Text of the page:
Google's Chromebook Pixel is aspirational in nearly every way. It's designed within an inch of its life, a physical specimen worthy of Rodin. Its lines are sharp, its display is crisp. And nearly every review has had the same takeaway: It's amazing. Don't buy it.
It's enough to give you whiplash, or at least a decent migraine. But however absurd and contradictory a sentiment it seems, it's actually spot on. The Chromebook Pixel is gorgeous, expensive, and worthless as anything other than the physical embodiment of an ineluctable truth: hardware isn't just secondary now, it's an afterthought. At best.
The Pixel's problem, of course, is that it runs Chrome OS, a cloud-based platform that supports, outside of Google's offerings, none of the applications you need. That, and it's effectively useless unless you're connected to the internet. In that sense, spending $1300 on a Pixel is like hiring a mannequin from an escort service: it might look nice, but it's not functional in any of the ways you'd expect.
The Pixel is far from the first product to suffer this affliction. The BlackBerry Z10 was widely admired for its hardware, but you'd be crazy to actually buy the thing. If the Lumia 920 were an Android phone, Nokia might actually sell some of them. Being totally wonderful and mostly useless has somehow become an acceptable state of being.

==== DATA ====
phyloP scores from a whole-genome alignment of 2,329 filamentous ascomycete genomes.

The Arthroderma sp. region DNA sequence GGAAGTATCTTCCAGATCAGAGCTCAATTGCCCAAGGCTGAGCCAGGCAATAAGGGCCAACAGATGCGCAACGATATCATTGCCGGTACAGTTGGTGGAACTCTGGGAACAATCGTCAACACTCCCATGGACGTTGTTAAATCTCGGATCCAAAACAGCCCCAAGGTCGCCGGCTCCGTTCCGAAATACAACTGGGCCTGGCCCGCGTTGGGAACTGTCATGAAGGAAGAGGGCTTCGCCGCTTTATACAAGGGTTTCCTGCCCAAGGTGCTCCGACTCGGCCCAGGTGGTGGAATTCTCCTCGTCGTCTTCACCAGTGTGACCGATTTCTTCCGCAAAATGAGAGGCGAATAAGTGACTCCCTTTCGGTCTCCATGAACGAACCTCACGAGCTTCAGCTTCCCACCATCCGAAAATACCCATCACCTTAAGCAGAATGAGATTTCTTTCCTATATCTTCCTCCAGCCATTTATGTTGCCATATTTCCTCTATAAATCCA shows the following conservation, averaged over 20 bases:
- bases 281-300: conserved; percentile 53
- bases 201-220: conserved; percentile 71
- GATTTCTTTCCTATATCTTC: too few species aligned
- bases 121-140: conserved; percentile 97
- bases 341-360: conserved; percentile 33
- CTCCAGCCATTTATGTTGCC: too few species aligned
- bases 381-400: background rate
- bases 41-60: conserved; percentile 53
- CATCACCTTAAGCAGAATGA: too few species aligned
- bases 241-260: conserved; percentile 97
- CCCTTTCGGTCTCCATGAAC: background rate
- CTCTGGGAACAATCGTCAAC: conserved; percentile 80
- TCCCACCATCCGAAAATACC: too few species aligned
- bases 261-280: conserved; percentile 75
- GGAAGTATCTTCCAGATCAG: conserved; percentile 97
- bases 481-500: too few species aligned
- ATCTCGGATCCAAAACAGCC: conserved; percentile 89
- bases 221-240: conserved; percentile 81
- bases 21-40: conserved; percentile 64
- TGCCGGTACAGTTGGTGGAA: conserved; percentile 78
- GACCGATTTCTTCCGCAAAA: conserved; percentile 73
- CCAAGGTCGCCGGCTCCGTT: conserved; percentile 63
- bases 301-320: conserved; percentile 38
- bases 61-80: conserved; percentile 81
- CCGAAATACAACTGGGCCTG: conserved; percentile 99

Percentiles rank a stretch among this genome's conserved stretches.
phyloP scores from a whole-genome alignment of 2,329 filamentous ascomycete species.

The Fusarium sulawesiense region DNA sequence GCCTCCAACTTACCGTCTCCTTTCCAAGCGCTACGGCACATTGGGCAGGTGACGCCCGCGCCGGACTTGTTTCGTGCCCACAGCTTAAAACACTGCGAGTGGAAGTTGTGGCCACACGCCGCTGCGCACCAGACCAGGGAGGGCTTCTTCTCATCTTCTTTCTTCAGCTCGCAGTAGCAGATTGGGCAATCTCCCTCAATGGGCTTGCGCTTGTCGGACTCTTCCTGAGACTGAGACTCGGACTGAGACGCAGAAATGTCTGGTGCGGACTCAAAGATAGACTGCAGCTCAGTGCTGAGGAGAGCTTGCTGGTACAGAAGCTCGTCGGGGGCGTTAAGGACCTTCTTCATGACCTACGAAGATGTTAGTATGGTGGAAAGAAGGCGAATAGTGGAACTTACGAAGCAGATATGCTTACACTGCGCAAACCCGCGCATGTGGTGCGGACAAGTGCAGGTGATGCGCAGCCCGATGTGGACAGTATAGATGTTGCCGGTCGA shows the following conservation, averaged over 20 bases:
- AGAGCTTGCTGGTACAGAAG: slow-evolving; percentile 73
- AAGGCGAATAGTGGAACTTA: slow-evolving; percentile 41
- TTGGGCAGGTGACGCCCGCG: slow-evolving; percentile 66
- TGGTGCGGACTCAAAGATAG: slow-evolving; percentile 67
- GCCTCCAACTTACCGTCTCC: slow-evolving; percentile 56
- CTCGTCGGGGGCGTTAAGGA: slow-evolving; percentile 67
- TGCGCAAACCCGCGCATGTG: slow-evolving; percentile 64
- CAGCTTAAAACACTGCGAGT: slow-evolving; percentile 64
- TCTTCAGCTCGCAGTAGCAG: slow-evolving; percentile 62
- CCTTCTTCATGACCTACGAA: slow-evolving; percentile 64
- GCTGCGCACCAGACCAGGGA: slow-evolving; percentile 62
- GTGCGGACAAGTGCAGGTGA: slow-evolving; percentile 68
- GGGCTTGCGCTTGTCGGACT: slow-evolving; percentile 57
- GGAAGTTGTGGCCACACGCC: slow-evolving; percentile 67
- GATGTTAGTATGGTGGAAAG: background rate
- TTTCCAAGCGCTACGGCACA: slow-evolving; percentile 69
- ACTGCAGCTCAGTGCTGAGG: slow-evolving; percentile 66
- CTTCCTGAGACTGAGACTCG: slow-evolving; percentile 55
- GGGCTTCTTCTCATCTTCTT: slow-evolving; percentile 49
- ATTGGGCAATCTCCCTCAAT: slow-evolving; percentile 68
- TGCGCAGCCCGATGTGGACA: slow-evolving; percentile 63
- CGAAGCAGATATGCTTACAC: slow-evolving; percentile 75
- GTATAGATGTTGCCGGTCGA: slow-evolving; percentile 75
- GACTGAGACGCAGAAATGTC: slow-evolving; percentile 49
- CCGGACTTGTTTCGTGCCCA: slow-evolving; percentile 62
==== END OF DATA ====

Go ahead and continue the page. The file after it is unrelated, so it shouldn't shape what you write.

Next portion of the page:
Software has always driven adoption; that's nothing new. But hardware used to at least ride shotgun. There's a reason Jony Ive is ascendent and Scott Forstall is looking for a job. Not too long ago, how something looked mattered nearly as much as—and sometimes more than—what that thing did.
Now, though? Sony spends two hours announcing its latest console without ever actually showing the console. That's partly because it's not done yet, and partly—in Sony's own words—because a console is "just a box." Which is true! But boxes used to matter.
What the PS4 and Z10 and Lumia 920 and (especially, resoundingly) a $1300 Chromebook all shout are that we don't buy gadgets anymore. We buy ecosystems, keys that unlock gardens whose walls are high and fiercely guarded. A display's pixel count is worthless if it doesn't show us what we want. Touchscreens have made buttons obsolete; apps take precedence over build. A three-year-old iPhone beats next year's BlackBerry.
That's not new, but it's truer than ever before. And it leaves innovation in the hands of a few entrenched platforms, most of whom are already set in their ways. Hardware breakthroughs are neutered if they come from the wrong company, back the wrong horse. Our laptops and phones and tablets become more and more commoditized until we're all staring at the same screen, pushing the same keys.
The Chromebook Pixel is amazing. Don't buy it. But by all means, wish that you could.